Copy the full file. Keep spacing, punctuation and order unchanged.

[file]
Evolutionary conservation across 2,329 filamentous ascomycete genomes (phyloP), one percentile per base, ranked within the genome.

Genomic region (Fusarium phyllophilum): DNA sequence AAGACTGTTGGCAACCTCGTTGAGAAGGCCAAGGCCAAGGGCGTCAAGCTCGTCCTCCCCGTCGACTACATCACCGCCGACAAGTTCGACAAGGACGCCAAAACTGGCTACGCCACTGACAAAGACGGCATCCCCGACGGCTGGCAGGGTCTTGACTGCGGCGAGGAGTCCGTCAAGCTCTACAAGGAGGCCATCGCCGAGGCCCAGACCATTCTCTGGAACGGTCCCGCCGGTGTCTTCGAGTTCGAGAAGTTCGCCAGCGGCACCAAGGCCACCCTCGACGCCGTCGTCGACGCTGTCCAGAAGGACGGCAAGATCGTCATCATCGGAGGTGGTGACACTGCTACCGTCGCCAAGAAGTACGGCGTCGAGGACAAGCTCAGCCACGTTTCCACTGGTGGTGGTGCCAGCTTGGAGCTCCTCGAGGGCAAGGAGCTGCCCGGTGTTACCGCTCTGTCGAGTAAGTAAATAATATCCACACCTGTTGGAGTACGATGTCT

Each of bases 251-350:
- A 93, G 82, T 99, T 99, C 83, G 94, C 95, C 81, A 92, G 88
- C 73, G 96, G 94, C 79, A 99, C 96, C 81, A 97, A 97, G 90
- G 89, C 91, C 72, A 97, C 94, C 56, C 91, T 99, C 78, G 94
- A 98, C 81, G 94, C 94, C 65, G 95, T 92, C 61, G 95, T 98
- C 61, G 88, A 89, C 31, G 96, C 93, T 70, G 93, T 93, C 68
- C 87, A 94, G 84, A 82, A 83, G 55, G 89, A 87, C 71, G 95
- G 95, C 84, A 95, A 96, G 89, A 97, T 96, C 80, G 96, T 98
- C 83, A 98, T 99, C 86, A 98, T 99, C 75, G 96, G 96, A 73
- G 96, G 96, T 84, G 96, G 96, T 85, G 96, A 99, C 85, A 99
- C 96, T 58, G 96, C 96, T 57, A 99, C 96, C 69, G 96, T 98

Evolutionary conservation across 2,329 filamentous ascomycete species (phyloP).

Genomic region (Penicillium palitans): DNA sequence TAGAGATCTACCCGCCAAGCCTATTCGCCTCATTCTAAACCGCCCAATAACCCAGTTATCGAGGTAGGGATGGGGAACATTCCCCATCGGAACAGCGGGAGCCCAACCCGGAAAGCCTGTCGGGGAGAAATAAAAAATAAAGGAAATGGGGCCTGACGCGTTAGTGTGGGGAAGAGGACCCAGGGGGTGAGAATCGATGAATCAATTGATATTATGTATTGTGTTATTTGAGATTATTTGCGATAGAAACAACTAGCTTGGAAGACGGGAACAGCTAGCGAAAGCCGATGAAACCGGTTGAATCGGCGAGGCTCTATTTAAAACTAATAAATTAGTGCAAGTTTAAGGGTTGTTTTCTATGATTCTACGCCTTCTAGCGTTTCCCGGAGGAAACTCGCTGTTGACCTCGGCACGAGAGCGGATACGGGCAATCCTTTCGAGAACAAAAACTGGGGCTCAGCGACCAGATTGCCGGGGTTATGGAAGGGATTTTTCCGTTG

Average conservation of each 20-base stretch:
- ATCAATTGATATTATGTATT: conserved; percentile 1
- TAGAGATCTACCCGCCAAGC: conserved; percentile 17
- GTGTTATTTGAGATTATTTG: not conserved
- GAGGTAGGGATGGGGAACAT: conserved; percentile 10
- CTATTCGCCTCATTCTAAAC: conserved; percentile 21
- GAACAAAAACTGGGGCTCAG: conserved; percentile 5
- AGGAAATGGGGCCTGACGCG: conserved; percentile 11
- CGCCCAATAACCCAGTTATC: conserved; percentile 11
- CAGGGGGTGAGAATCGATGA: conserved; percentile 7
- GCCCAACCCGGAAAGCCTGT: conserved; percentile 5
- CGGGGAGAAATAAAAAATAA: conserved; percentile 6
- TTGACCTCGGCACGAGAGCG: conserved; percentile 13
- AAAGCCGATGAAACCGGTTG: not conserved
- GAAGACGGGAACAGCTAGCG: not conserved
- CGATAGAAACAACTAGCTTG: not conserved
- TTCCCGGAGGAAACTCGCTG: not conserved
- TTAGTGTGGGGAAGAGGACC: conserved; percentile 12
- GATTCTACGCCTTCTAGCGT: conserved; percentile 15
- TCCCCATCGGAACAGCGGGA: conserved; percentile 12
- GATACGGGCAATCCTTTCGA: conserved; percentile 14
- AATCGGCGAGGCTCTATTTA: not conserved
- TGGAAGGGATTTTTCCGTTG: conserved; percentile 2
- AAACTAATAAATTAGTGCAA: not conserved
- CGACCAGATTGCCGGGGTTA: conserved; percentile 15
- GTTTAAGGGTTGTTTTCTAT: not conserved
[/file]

Evolutionary conservation across 2,329 filamentous ascomycete genomes (phyloP), one percentile per base, ranked within the genome.

Genomic region (Fusarium phyllophilum): DNA sequence AAGACTGTTGGCAACCTCGTTGAGAAGGCCAAGGCCAAGGGCGTCAAGCTCGTCCTCCCCGTCGACTACATCACCGCCGACAAGTTCGACAAGGACGCCAAAACTGGCTACGCCACTGACAAAGACGGCATCCCCGACGGCTGGCAGGGTCTTGACTGCGGCGAGGAGTCCGTCAAGCTCTACAAGGAGGCCATCGCCGAGGCCCAGACCATTCTCTGGAACGGTCCCGCCGGTGTCTTCGAGTTCGAGAAGTTCGCCAGCGGCACCAAGGCCACCCTCGACGCCGTCGTCGACGCTGTCCAGAAGGACGGCAAGATCGTCATCATCGGAGGTGGTGACACTGCTACCGTCGCCAAGAAGTACGGCGTCGAGGACAAGCTCAGCCACGTTTCCACTGGTGGTGGTGCCAGCTTGGAGCTCCTCGAGGGCAAGGAGCTGCCCGGTGTTACCGCTCTGTCGAGTAAGTAAATAATATCCACACCTGTTGGAGTACGATGTCT

Each of bases 251-350:
- A 93, G 82, T 99, T 99, C 83, G 94, C 95, C 81, A 92, G 88
- C 73, G 96, G 94, C 79, A 99, C 96, C 81, A 97, A 97, G 90
- G 89, C 91, C 72, A 97, C 94, C 56, C 91, T 99, C 78, G 94
- A 98, C 81, G 94, C 94, C 65, G 95, T 92, C 61, G 95, T 98
- C 61, G 88, A 89, C 31, G 96, C 93, T 70, G 93, T 93, C 68
- C 87, A 94, G 84, A 82, A 83, G 55, G 89, A 87, C 71, G 95
- G 95, C 84, A 95, A 96, G 89, A 97, T 96, C 80, G 96, T 98
- C 83, A 98, T 99, C 86, A 98, T 99, C 75, G 96, G 96, A 73
- G 96, G 96, T 84, G 96, G 96, T 85, G 96, A 99, C 85, A 99
- C 96, T 58, G 96, C 96, T 57, A 99, C 96, C 69, G 96, T 98

Evolutionary conservation across 2,329 filamentous ascomycete species (phyloP).

Genomic region (Penicillium palitans): DNA sequence TAGAGATCTACCCGCCAAGCCTATTCGCCTCATTCTAAACCGCCCAATAACCCAGTTATCGAGGTAGGGATGGGGAACATTCCCCATCGGAACAGCGGGAGCCCAACCCGGAAAGCCTGTCGGGGAGAAATAAAAAATAAAGGAAATGGGGCCTGACGCGTTAGTGTGGGGAAGAGGACCCAGGGGGTGAGAATCGATGAATCAATTGATATTATGTATTGTGTTATTTGAGATTATTTGCGATAGAAACAACTAGCTTGGAAGACGGGAACAGCTAGCGAAAGCCGATGAAACCGGTTGAATCGGCGAGGCTCTATTTAAAACTAATAAATTAGTGCAAGTTTAAGGGTTGTTTTCTATGATTCTACGCCTTCTAGCGTTTCCCGGAGGAAACTCGCTGTTGACCTCGGCACGAGAGCGGATACGGGCAATCCTTTCGAGAACAAAAACTGGGGCTCAGCGACCAGATTGCCGGGGTTATGGAAGGGATTTTTCCGTTG

Average conservation of each 20-base stretch:
- ATCAATTGATATTATGTATT: conserved; percentile 1
- TAGAGATCTACCCGCCAAGC: conserved; percentile 17
- GTGTTATTTGAGATTATTTG: not conserved
- GAGGTAGGGATGGGGAACAT: conserved; percentile 10
- CTATTCGCCTCATTCTAAAC: conserved; percentile 21
- GAACAAAAACTGGGGCTCAG: conserved; percentile 5
- AGGAAATGGGGCCTGACGCG: conserved; percentile 11
- CGCCCAATAACCCAGTTATC: conserved; percentile 11
- CAGGGGGTGAGAATCGATGA: conserved; percentile 7
- GCCCAACCCGGAAAGCCTGT: conserved; percentile 5
- CGGGGAGAAATAAAAAATAA: conserved; percentile 6
- TTGACCTCGGCACGAGAGCG: conserved; percentile 13
- AAAGCCGATGAAACCGGTTG: not conserved
- GAAGACGGGAACAGCTAGCG: not conserved
- CGATAGAAACAACTAGCTTG: not conserved
- TTCCCGGAGGAAACTCGCTG: not conserved
- TTAGTGTGGGGAAGAGGACC: conserved; percentile 12
- GATTCTACGCCTTCTAGCGT: conserved; percentile 15
- TCCCCATCGGAACAGCGGGA: conserved; percentile 12
- GATACGGGCAATCCTTTCGA: conserved; percentile 14
- AATCGGCGAGGCTCTATTTA: not conserved
- TGGAAGGGATTTTTCCGTTG: conserved; percentile 2
- AAACTAATAAATTAGTGCAA: not conserved
- CGACCAGATTGCCGGGGTTA: conserved; percentile 15
- GTTTAAGGGTTGTTTTCTAT: not conserved